(Manassas, Va.) – In September, Manassas National Battlefield Park and the Civil War Trust will undertake a limited scope landscape restoration project designed to enhance the visitor experience to the Deep Cut area of the Second Manassas Battlefield through the removal of non-historic trees and vegetation. This project, expected to begin approximately September 1 and be completed no later than October 1, and will affect approximately seven acres of battleground.
“As at other battlefields and historic sites within the National Park System, we here at Manassas National Battlefield Park strive to maximize the educational opportunities available through on-site interpretation,” said park superintendent Jon James. “Through the judicious removal of modern intrusions and other features not present at the time of the battle, we are able to help visitors gain a deeper understanding and greater appreciation of historic events.”
Civil War Trust president James Lighthizer agreed, saying, “A preserved battlefield has the potential to be a priceless outdoor classroom, but ownership of the land is only the first step in that process. For a preserved battlefield to reach its full potential, we must work to present it in as authentic a manner as possible, enabling visitors to appreciate the impact of terrain and other landscape features.”
This latest landscape restoration project will fulfill the intention of work previously performed by the park in 2008, following extensive studies and environmental assessments. At the time, due to the presence of nearby private enterprises, the National Park Service chose to maintain a wooded buffer shielding visitors from potential visual intrusions that could be developed. The purchase of additional land in the vicinity by the Civil War Trust in 2011, however, rendered that buffer unnecessary, prompting the two organizations to work together for its removal.
Of the seven acres that will be cleared, slightly less than half are owned by the Trust, with the remainder located inside National Park Service boundaries. Combining both efforts into a single undertaking will decrease the duration and minimize impact on park visitors. During planning stages, extensive reconnaissance was made of the entire area to ensure minimal impact to cultural, historic and environmental resources. The trees will be removed by a low impact method and will not result in ground disturbance. The trees will be turned into mulch and distributed on site.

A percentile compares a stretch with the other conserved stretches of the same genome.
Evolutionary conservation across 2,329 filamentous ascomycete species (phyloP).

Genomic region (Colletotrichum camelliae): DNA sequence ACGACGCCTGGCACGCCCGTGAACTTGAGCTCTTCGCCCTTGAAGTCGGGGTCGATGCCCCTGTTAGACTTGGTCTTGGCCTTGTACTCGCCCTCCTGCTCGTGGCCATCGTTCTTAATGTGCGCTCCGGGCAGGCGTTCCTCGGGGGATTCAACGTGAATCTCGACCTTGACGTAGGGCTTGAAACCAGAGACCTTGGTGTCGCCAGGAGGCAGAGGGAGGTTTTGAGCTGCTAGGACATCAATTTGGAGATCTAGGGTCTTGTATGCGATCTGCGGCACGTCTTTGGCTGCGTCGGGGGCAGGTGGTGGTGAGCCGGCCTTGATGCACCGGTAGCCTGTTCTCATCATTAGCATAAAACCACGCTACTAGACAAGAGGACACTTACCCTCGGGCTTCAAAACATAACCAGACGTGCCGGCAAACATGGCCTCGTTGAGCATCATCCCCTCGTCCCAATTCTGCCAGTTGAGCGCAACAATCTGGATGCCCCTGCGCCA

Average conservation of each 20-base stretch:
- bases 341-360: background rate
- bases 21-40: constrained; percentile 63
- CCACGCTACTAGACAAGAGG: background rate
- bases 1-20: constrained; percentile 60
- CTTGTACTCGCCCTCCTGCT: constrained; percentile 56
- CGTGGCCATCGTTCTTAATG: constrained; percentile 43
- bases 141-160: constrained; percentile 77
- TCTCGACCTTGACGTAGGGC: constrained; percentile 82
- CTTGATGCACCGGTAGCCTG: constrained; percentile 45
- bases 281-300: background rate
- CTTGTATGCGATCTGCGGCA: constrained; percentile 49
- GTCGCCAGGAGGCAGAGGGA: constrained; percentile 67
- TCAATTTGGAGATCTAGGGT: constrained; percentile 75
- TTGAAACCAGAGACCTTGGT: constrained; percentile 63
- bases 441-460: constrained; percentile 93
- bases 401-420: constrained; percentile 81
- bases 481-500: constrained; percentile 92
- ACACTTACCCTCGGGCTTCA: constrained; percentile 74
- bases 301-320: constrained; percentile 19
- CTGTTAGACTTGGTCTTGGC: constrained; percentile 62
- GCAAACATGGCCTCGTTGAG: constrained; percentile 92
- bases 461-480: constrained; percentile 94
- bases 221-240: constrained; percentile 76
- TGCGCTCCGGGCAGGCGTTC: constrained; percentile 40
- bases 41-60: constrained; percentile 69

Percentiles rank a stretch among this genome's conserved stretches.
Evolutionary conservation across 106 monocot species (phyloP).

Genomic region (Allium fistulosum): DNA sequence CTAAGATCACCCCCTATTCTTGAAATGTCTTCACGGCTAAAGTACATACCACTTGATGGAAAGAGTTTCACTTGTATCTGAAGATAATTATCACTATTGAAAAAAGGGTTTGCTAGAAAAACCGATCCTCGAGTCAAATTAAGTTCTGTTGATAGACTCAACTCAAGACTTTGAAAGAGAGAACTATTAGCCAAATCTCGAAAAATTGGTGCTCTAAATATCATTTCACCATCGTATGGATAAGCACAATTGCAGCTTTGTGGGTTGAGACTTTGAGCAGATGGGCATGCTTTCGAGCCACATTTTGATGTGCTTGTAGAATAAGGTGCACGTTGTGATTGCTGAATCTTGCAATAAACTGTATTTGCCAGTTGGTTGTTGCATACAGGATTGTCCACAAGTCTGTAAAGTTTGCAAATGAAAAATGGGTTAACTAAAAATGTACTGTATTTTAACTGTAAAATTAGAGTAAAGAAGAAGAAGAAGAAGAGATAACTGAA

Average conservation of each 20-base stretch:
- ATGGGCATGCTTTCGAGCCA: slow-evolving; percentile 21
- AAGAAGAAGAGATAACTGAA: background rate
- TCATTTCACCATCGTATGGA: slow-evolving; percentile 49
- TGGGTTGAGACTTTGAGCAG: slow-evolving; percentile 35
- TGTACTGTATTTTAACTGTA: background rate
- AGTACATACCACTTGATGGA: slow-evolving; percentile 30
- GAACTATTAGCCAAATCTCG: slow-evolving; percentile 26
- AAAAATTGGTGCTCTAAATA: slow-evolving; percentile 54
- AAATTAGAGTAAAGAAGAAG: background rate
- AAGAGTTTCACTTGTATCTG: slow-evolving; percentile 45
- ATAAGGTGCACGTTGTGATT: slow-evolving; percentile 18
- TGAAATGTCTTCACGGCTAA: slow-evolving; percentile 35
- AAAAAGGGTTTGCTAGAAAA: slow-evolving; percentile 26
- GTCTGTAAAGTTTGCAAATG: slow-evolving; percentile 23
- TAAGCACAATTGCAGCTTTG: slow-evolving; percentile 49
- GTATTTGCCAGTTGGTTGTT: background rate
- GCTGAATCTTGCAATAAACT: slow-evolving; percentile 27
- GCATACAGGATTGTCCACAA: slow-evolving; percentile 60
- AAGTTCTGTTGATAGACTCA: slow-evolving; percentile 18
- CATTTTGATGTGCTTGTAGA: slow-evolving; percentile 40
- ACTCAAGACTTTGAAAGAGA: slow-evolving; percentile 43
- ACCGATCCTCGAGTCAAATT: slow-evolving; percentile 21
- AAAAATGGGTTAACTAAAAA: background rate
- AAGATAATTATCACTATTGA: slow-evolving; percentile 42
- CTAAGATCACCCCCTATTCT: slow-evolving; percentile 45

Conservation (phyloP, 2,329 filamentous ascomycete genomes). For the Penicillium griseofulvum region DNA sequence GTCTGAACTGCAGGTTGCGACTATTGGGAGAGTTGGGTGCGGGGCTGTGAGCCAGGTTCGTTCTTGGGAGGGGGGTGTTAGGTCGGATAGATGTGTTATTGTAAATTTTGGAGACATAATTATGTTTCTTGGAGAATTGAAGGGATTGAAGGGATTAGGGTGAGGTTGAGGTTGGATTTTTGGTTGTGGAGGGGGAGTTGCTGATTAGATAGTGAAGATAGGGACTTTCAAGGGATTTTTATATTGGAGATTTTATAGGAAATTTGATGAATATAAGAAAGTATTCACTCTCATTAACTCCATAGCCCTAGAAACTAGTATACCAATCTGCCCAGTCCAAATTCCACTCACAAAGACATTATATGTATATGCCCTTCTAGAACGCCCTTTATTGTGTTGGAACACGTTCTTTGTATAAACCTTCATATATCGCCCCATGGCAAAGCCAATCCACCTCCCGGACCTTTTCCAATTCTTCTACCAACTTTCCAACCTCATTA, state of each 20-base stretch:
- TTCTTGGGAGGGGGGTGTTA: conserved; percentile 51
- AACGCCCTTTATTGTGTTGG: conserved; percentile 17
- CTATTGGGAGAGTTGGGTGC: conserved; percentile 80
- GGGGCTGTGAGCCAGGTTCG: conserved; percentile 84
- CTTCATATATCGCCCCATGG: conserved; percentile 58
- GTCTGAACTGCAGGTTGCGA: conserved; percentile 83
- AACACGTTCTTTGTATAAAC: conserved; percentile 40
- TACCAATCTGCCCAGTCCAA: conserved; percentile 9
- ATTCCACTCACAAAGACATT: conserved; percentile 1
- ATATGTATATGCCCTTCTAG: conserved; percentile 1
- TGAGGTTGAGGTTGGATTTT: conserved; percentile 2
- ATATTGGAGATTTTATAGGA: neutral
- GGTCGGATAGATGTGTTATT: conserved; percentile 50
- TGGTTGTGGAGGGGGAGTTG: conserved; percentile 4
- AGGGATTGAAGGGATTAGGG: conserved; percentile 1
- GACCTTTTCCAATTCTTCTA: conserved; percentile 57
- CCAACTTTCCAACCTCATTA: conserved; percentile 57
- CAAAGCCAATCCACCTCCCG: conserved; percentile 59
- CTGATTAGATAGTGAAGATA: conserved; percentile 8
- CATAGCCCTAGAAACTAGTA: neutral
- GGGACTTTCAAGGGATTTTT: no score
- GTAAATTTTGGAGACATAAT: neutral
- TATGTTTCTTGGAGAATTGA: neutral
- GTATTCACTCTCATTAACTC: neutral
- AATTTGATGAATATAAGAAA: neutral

Landscape restoration work will be performed by International Society of Arboriculture-certified Greentree Services. The firm has previously worked at a number of historically and culturally sensitive sites, including Antietam National Battlefield, C&O Canal National Historical Park, Harpers Ferry National Historical Park, Monocacy National Battlefield and the National Mall.
Manassas National Battlefield protects and commemorates the site of two of the principal battles of the American Civil War: First Manassas, or Bull Run, fought July 21, 1861; and Second Manassas, fought August 28-30, 1862. The blood of more 30,000 soldiers in blue and gray was shed on the rolling hills overlooking Bull Run. Overall, the National Park Service manages nearly 5,000 acres of historic land associated with the two battles.
The Civil War Trust is the largest nonprofit battlefield preservation organization in the United States. Its mission is to preserve our nation’s endangered Civil War battlefields and to promote appreciation of these hallowed grounds. To date, the Trust has preserved more than 39,000 acres of battlefield land in 20 states, including 192 acres at Manassas. Learn more at www.civilwar.org, the home of the Civil War sesquicentennial.